Saturday, February 03, 2007

Right where we want them!?

We've got Iran right where we want it. Addicted to oil. According to Tom Friedman anyway. In his Friday column titled The Oil-Addicted Ayatollahs (behind the firewall at the NYT alas), we are treated to Friedman's latest charming mental collapse. Here's the lede:
There may be only one thing dumber than getting addicted to consuming oil as a country — and that is getting addicted to selling it. Because getting addicted to selling oil can make your country really stupid, and if the price of oil suddenly drops, it can make your people really revolutionary. That’s the real story of the rise and fall of the Soviet Union — it overdosed on oil — and it could end up being the real story of Iran, if we’re smart.
Tommy continues:
How Russia deals with its oil and gas windfall [because of the currently high prices] is going to be a huge issue. But today I’d like to focus on how the Soviet Union was killed, in part, by its addiction to oil, and on how we might get leverage with Iran, based on its own addiction.
Economists have long studied this phenomenon, but I got focused on it here in Moscow after chatting with Vladimir Mau, the president of Russia’s Academy of National Economy. I mentioned to him that surely the Soviet Union died because oil fell to $10 a barrel shortly after Mikhail Gorbachev took office, not because of anything Ronald Reagan did. Actually, Professor Mau said, it was “high oil prices” that killed the Soviet Union. The sharp rise in oil prices in the 1970s deluded the Kremlin into overextending subsidies at home and invading Afghanistan abroad — and then the collapse in prices in the ’80s helped bring down the overextended empire.

What? Spot was sure that it was Ronald Reagan who single-handedly brought down the Russkies. You could ask Jonah Goldberg!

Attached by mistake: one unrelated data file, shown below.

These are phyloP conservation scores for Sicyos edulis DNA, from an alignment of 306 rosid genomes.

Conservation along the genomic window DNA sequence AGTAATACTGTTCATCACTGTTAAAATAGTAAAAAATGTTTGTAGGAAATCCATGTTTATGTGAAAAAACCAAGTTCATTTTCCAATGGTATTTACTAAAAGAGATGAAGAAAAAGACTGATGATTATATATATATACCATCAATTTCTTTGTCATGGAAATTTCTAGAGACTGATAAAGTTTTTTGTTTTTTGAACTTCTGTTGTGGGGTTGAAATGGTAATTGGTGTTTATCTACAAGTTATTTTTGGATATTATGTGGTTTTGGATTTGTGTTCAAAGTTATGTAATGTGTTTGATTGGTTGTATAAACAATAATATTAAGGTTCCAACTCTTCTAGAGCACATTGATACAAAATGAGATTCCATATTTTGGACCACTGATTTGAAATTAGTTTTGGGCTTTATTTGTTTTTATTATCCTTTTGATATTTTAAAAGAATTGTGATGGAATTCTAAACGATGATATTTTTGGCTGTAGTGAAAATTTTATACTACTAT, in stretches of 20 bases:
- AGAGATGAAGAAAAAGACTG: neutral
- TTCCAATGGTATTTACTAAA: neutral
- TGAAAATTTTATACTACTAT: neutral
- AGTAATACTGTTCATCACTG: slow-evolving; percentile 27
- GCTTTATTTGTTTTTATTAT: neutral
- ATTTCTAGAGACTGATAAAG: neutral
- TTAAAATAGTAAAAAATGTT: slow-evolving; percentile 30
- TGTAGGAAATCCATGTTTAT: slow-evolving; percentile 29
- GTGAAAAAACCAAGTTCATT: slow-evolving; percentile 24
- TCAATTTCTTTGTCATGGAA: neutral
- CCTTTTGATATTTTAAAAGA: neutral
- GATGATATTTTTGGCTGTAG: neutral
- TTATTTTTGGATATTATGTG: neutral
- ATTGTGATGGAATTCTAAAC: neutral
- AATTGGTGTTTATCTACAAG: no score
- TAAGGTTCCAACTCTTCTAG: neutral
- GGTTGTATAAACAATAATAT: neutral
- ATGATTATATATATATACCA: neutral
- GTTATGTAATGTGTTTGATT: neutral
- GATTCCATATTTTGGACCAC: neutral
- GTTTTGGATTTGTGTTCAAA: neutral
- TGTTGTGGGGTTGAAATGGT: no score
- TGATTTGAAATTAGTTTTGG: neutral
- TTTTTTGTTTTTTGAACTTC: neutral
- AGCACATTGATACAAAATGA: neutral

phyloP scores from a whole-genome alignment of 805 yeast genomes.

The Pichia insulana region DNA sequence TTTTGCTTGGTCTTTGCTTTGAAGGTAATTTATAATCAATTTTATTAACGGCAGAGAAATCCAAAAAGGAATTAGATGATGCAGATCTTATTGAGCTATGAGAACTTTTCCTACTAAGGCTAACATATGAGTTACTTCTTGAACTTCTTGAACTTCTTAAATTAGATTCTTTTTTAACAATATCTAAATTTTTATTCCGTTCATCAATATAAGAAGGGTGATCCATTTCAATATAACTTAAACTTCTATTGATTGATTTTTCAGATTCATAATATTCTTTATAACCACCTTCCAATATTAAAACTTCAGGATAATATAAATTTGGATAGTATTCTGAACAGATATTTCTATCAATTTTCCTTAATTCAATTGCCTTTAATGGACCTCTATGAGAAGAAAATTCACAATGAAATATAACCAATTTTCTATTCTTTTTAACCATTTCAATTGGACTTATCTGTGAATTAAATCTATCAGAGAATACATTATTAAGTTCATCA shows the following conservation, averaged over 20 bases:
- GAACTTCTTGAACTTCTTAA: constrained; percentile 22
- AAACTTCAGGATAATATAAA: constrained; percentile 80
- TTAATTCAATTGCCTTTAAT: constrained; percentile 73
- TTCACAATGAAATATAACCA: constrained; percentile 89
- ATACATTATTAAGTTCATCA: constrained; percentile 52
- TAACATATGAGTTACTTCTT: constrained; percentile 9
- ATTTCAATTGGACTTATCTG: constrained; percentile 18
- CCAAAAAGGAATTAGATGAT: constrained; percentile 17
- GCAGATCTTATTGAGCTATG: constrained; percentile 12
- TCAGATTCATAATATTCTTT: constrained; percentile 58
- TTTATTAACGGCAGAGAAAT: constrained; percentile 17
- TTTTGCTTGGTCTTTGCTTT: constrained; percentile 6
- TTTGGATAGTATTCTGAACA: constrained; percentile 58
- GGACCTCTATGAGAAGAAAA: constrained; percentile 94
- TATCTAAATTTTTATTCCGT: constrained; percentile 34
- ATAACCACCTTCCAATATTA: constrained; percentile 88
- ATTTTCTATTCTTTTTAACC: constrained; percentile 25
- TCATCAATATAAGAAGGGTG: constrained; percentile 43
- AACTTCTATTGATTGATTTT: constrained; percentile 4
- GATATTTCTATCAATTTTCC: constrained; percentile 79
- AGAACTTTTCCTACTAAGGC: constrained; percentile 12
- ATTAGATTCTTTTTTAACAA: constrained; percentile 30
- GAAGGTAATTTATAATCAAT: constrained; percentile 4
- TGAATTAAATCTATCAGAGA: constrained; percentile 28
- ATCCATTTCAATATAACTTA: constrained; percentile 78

So here's what we do:
So if oil prices fall sharply again, Iran’s regime will have to take away many benefits from many Iranians, as the Soviets had to do. For a regime already unpopular with many of its people, that could cause all kinds of problems and give rise to an Ayatollah Gorbachev. We know how that ends. “Just look at the history of the Soviet Union,” Professor Mau said.
In short, the best tool we have for curbing Iran’s influence is not containment or engagement, but getting the price of oil down in the long term with conservation and an alternative-energy strategy. Let’s exploit Iran’s oil addiction by ending ours.

Tommy, you're a genius! You probably shouldn't have put it in the newspaper though, because the Iranian government might read it. Then the cat would be out of the bag!

Let's cut our oil consumption by say, 20% on Monday. Not convenient? How about a year from Monday? Won't work either, eh? Maybe a decade from Monday?

Maybe in a score of years, Spotty. And don't forget that the US is not the only net oil consumer. China and India and the rest of the developing world have a voracious appetite for the stuff, too. That's why the prices are so high. Or as Mr. Friedman might say, the world is getting flatter!

Thanks for the reality check, grasshopper. Spot has become very impressed with your thinking lately. So maybe we don't really have Iran over a barrel, so to speak, after all. You know, we might have to talk to them.

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